Kathleen Cannings essay takes a critical approach to the trajectory of decline that has been widely assigned to the field of Anglo-Saxon labor history at the turn to the 21st century. Exploring both the external political-economic redefinitions of labor and the internal historiographical shifts from materialist to culturalist modes of historical explanation in recent years, she suggests that rather than decline, labor history has experienced a new and fruitful dispersal across other areas of scholarly inquiry. As a result, it has become less bounded by notions of class and masculinist dichotomies of production/reproduction.
Emphasizing the importance of labor for the paradigm shift from the history of women to gender in the late 1980s, Canning explicates the ways in which the wave of new scholarship on gender and labor revitalized and expanded the scope of labor history during the last decade while grappling with the theoretical and methodological challenges of the linguistic turn in the historical sciences.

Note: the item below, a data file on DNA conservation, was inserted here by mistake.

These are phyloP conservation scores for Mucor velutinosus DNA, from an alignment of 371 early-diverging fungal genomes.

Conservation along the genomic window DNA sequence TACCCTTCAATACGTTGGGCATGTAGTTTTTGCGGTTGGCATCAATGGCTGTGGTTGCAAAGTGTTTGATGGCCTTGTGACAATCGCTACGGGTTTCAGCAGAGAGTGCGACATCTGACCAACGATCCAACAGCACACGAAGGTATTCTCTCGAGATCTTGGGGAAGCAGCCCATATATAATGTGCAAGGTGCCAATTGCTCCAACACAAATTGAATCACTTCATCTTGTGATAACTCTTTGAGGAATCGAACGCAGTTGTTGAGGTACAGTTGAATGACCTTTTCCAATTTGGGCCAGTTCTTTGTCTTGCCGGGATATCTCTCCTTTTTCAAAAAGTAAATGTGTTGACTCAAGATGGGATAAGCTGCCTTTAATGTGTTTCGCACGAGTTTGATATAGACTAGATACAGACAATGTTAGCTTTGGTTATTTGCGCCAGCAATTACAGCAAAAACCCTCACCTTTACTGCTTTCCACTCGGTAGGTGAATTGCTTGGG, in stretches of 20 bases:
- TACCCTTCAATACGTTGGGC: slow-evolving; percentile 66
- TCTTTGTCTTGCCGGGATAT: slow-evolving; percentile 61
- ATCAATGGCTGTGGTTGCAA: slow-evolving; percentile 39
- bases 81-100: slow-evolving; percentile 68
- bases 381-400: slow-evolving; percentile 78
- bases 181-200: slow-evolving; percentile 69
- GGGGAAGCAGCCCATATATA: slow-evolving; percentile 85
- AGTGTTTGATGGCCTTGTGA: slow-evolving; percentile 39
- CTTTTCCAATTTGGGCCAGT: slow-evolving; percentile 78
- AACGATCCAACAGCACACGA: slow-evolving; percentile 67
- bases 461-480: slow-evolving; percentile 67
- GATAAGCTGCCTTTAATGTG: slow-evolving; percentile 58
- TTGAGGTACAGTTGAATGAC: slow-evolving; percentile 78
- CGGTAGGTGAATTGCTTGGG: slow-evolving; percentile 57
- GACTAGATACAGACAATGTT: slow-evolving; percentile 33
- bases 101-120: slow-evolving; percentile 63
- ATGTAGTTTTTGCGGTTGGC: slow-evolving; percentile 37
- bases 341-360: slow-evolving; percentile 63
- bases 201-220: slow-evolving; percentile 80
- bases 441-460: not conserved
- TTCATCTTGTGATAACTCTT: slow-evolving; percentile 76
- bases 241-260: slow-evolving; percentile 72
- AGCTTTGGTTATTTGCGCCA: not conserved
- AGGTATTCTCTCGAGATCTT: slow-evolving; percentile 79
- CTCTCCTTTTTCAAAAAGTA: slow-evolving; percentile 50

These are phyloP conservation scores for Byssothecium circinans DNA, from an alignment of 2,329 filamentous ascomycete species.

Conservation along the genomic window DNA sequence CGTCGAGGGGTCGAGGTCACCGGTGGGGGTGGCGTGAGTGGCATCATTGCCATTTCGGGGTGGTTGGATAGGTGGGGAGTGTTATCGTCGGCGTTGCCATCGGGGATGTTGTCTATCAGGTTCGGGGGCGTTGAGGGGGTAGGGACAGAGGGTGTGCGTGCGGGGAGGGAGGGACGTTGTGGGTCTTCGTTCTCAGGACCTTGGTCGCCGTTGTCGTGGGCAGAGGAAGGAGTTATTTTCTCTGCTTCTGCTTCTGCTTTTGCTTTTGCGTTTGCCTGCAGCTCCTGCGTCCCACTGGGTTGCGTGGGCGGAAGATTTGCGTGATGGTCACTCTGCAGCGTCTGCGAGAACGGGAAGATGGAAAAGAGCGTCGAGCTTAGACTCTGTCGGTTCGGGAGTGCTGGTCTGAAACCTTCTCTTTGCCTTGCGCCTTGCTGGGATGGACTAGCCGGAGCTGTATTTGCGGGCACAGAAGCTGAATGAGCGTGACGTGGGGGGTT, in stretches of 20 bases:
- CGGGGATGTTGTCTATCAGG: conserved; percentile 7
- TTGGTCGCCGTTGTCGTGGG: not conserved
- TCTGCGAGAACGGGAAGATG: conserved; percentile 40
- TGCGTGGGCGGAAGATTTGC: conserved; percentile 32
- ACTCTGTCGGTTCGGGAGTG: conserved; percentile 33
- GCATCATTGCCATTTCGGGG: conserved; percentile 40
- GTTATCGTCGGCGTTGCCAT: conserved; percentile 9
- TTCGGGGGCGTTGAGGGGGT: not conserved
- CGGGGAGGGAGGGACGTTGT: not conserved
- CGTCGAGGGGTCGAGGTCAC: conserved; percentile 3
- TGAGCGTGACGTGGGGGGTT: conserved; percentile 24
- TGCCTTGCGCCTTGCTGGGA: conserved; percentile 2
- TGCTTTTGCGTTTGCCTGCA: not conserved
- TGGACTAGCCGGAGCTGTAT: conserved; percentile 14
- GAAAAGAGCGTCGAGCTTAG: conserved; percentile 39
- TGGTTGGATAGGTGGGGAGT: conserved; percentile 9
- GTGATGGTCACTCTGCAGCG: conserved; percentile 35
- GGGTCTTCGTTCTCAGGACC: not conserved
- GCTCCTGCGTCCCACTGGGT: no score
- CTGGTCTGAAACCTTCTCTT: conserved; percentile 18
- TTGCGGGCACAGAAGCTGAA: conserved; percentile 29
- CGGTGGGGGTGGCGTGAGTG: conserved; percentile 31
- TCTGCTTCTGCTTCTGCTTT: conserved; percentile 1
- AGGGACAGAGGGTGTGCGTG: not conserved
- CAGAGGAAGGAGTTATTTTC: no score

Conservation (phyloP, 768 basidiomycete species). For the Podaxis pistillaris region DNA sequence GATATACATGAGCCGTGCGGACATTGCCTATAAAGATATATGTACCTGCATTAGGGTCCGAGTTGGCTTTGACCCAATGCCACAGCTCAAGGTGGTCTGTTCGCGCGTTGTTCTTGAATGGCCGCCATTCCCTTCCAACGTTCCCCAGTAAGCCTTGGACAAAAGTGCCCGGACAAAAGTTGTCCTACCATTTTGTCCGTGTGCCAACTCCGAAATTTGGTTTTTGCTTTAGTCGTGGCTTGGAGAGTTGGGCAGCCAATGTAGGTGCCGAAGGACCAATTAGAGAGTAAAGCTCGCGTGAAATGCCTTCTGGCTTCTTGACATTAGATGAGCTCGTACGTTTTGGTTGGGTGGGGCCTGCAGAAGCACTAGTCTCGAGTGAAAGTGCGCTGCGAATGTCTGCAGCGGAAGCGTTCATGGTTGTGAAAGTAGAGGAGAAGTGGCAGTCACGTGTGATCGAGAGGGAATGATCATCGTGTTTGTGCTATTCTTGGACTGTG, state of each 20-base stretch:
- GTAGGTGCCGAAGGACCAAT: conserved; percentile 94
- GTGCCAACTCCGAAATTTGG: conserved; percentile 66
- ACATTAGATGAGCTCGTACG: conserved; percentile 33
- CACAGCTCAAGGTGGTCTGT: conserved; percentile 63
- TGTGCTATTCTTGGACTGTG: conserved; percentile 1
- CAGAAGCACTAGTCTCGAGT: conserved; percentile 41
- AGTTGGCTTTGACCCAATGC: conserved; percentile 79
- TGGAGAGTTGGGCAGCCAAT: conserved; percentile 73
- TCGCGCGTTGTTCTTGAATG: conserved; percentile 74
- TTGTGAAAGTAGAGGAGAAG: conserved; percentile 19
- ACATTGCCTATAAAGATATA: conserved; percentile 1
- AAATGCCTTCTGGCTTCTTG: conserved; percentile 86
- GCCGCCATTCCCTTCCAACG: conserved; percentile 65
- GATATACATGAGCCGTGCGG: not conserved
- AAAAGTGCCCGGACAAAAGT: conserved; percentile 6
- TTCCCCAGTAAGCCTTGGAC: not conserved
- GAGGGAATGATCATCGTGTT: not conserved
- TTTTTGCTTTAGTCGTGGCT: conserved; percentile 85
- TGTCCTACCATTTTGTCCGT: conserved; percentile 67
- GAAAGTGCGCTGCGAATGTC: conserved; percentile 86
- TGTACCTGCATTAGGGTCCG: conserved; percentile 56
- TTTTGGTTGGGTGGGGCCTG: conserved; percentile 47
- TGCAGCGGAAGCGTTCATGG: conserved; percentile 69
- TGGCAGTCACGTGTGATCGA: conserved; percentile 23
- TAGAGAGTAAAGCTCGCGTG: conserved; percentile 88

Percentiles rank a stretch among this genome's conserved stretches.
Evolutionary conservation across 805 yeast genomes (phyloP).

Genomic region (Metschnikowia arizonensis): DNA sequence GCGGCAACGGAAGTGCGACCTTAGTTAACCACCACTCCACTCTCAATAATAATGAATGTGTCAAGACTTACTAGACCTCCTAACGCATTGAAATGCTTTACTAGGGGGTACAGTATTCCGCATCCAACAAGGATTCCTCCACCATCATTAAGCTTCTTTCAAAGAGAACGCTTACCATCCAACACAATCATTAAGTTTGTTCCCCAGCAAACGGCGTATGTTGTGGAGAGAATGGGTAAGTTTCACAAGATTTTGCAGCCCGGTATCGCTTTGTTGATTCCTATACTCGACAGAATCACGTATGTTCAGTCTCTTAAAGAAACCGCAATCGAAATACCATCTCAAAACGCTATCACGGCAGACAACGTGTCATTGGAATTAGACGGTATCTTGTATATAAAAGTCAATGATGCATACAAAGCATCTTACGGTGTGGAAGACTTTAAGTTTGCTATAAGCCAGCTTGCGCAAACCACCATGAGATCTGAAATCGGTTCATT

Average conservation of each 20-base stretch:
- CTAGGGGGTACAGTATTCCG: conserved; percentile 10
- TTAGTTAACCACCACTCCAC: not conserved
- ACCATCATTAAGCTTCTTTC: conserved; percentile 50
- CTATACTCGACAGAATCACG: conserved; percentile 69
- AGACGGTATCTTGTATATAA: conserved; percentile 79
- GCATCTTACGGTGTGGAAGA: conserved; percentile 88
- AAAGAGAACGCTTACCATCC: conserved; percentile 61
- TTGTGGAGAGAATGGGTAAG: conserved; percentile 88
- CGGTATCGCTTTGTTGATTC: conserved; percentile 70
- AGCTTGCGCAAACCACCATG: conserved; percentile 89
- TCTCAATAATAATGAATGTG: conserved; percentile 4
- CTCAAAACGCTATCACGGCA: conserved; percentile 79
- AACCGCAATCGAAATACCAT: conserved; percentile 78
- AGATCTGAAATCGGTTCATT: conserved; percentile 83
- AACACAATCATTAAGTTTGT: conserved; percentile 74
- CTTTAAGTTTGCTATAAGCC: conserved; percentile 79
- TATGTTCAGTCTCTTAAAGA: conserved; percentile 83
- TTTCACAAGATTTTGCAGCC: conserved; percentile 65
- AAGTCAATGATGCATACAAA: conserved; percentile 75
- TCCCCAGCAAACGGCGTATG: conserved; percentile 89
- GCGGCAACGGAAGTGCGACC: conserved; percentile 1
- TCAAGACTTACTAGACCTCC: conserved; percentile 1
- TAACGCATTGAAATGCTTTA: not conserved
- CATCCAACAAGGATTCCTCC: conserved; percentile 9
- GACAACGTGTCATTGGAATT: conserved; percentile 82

The task of rewriting labor history from the perspective of gender, she argues, has significantly widened its scope, as the meanings of work spilled over into the histories of state and social reform, citizenship and consumption, empires and diasporas.